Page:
BASED ON THE BOOK by Peter Biskind, this three-hour-plus, two-disc set (out May 11) is more like the continuation of an argument that spilled out from the pages and onto the screen. The first DVD is the documentary proper, featuring filmmaker Kenneth Bowser's BBC history of the '70s auteurs' historic heist of the creative reins from clueless studio dinosaurs (sonorously narrated by William H. Macy) and new interviews with many of Biskind's same subjects after his 1998 tell-all had already scandalized Hollywood. They're a bit more cautious and less outspoken than Biskind's sources—there aren't quite so many stories like Biskind got, such as Scorsese running down Mulholland Drive at all hours, naked and out of his mind on heartbreak and cocaine, bellowing at a woman not to leave him; or a still more deranged Dennis Hopper firing a gun over his daughter's head. But in some ways, it goes beyond the book. You get actual home-movie footage of the Michael and Julia Phillips beach house where Spielberg, Milius, De Palma, et al. argued, partied, and reinvented film; Roman Polanski's bitter press conference after Sharon Tate's butchery; and multiple glimpses of the titans of moviedom looking unimaginably young and innocent.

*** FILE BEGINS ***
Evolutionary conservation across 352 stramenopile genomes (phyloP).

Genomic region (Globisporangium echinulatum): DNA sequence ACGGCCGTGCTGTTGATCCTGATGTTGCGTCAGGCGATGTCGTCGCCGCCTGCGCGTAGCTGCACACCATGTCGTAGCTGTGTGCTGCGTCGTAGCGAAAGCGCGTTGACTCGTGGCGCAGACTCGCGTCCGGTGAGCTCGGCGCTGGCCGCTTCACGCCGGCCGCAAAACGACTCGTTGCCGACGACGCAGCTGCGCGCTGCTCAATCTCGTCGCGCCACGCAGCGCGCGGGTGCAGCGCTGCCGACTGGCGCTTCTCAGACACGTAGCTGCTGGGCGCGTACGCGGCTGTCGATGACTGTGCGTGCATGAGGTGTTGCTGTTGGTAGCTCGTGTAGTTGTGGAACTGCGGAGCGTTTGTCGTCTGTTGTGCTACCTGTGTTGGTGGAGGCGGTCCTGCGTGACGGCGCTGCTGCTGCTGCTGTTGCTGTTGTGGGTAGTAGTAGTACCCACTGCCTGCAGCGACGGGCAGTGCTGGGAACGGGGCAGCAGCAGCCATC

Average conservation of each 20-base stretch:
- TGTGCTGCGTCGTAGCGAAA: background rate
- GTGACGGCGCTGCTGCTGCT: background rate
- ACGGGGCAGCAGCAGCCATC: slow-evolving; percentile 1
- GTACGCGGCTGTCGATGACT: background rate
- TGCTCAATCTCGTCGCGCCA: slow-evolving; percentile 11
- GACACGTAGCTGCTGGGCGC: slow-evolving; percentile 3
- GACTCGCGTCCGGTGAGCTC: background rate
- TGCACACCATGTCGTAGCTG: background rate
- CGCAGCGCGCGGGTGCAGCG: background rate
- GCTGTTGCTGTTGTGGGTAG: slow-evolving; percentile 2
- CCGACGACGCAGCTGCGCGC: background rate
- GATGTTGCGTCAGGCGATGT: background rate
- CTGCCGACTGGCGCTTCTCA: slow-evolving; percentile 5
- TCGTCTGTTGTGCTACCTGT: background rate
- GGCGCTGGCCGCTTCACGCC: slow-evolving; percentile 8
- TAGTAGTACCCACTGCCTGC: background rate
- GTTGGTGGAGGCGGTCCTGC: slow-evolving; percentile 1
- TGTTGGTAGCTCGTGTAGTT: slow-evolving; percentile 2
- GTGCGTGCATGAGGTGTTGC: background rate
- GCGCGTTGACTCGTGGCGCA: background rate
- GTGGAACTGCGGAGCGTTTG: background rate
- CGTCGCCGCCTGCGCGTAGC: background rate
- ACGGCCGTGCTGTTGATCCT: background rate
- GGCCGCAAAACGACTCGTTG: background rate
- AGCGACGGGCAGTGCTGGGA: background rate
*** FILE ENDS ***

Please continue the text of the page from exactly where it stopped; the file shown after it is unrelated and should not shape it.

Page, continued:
Even the guilty parties have insight to share, now that they're straight. Kris Kristofferson recalls Peckinpah getting so mad about calamitously dark daily footage that he peed on the screen, shocking Dylan and prompting him to write the lyrics, "It's getting dark, too dark to see." The Biskind bashing is fascinating, but the best part is the last mini doc on the second disk, where Biskind recalls being trapped on an eight-day cruise with Coppola, who yelled at him, then gave him a bear hug and said, "I forgive you!" Later, someone pointed out that that's exactly what Michael Corleone did on the boat to Fredo before he had him shot.
If you like '70s movies, you must have this DVD.
NO LESS ESSENTIAL are reissues of The Great Escape and The Good, the Bad, and the Ugly. Also out May 18, Arnold Schwarzenegger stars in his '70s prime in the bodybuilding movie Stay Hungry (with commentary by co-star Jeff Bridges and director Bob Rafelson—wonder what they have now to say about their Governator?). Disney is putting out a lot of old toons in handsome kid-proof tin containers. In the dreck pile are You Got Served, Paycheck, Torque, and Miracle.